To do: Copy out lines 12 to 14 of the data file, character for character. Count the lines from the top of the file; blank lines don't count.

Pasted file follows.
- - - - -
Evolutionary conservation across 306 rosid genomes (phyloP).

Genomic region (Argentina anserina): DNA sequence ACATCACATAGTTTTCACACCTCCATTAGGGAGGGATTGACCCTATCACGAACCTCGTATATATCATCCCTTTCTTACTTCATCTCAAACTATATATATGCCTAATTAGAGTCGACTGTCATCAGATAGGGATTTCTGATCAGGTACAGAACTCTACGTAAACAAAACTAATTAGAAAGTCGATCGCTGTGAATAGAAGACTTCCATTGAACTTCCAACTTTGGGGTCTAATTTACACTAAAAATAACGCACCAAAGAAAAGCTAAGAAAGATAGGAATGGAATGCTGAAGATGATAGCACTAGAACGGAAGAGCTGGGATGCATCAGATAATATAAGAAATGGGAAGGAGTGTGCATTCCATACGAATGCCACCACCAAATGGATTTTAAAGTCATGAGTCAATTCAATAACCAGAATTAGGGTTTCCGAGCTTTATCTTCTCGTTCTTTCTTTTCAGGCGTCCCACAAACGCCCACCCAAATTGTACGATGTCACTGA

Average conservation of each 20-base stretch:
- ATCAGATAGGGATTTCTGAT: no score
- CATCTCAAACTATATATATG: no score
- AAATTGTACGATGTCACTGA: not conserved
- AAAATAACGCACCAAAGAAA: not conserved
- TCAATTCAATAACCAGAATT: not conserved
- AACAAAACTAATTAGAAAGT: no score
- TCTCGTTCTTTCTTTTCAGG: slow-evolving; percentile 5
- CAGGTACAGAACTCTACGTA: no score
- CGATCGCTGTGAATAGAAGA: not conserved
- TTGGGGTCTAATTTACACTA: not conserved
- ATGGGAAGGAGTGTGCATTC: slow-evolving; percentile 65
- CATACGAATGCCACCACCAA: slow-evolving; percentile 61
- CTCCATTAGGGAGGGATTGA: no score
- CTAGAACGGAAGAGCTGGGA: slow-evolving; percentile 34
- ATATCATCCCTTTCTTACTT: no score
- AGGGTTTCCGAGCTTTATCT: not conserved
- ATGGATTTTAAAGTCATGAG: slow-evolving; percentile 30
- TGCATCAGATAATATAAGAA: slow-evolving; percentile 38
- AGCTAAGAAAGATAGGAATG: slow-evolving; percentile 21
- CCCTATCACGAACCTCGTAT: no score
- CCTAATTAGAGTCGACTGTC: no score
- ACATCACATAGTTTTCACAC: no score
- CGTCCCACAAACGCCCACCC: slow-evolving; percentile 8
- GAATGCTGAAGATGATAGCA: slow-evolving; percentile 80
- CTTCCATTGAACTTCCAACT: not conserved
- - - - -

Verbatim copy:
- CGATCGCTGTGAATAGAAGA: not conserved
- TTGGGGTCTAATTTACACTA: not conserved
- ATGGGAAGGAGTGTGCATTC: slow-evolving; percentile 65